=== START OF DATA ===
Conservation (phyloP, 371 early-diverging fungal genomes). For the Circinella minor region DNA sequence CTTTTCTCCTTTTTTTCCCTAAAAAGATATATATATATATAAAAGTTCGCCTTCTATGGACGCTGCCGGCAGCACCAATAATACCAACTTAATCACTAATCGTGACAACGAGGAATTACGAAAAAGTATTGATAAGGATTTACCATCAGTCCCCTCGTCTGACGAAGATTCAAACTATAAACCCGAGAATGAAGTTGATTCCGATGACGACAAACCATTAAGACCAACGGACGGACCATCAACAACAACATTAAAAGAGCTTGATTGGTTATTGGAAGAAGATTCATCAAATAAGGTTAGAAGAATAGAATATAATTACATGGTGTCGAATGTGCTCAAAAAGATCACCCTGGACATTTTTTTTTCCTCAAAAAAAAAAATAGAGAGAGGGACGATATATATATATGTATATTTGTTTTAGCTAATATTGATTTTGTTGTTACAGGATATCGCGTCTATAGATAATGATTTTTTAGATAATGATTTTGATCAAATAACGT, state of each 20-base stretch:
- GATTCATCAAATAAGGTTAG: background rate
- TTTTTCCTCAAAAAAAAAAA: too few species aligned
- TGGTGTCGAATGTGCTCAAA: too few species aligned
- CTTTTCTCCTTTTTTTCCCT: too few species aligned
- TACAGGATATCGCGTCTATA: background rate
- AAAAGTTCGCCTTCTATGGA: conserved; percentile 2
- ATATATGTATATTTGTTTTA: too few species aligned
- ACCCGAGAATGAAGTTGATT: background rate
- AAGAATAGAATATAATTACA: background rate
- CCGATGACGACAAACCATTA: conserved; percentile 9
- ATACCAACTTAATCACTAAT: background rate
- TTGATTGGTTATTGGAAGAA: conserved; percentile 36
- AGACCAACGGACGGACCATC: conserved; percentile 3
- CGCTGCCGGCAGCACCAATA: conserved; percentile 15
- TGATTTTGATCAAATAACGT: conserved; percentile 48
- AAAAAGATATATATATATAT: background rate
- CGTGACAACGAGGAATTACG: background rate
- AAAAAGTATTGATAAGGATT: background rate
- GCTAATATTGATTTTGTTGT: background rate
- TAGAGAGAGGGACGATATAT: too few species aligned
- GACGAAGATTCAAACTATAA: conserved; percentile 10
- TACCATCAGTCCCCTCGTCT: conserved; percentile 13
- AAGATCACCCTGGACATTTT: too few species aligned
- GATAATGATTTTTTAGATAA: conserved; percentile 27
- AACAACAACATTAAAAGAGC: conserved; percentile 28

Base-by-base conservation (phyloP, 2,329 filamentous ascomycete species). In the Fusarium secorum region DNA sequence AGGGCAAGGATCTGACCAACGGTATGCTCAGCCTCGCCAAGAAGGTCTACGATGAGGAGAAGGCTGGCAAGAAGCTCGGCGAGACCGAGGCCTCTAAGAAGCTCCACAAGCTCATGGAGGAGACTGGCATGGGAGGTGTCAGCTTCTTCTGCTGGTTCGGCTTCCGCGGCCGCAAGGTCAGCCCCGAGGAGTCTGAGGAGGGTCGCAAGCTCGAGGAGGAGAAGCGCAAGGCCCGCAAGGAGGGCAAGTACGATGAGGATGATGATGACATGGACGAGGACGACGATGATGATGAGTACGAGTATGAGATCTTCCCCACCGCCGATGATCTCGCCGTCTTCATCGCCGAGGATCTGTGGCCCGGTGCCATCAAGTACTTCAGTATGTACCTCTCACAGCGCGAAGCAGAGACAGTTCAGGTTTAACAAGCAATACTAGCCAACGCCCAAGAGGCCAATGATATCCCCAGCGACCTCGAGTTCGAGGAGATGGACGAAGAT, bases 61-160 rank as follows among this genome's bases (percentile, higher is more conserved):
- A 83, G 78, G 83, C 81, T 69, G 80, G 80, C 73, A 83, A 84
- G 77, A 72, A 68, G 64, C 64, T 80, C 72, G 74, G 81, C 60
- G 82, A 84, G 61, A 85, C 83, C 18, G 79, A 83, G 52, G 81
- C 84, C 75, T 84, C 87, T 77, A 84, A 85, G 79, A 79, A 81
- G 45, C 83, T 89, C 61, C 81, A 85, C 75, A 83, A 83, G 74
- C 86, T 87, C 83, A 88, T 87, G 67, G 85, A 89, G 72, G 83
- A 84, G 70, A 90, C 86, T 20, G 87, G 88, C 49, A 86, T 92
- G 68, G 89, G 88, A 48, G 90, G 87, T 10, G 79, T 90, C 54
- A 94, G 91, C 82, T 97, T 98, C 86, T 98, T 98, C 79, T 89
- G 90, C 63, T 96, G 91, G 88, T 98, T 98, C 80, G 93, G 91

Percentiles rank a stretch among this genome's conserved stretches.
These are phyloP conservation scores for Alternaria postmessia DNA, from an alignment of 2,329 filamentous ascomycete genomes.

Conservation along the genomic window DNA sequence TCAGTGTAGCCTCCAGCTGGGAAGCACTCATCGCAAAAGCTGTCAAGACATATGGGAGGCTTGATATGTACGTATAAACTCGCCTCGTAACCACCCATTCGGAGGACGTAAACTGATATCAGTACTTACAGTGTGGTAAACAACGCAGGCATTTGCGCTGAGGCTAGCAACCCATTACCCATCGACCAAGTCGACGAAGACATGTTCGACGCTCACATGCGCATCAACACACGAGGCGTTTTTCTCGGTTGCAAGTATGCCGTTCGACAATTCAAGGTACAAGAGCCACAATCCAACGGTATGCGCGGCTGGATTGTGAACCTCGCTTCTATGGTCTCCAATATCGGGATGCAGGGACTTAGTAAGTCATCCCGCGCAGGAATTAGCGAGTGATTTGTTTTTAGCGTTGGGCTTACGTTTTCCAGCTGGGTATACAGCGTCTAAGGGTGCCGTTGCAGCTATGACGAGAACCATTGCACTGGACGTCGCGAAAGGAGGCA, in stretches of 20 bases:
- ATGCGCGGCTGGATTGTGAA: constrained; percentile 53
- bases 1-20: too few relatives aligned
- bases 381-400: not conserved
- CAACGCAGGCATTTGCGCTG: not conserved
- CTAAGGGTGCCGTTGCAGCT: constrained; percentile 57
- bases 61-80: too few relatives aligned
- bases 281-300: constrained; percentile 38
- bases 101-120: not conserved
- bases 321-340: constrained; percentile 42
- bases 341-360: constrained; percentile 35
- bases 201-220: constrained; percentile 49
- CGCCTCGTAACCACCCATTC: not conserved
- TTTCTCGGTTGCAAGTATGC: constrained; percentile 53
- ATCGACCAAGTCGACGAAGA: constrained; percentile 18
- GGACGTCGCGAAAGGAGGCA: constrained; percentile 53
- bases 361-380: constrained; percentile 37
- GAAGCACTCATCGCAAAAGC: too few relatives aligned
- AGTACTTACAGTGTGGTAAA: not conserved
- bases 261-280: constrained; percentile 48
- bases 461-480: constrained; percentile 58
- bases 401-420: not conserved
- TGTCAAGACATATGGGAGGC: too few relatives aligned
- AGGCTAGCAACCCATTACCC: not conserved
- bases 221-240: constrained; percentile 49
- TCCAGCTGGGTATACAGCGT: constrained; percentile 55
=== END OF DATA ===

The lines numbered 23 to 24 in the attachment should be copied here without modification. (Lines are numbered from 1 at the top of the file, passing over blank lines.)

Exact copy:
- TACCATCAGTCCCCTCGTCT: conserved; percentile 13
- AAGATCACCCTGGACATTTT: too few species aligned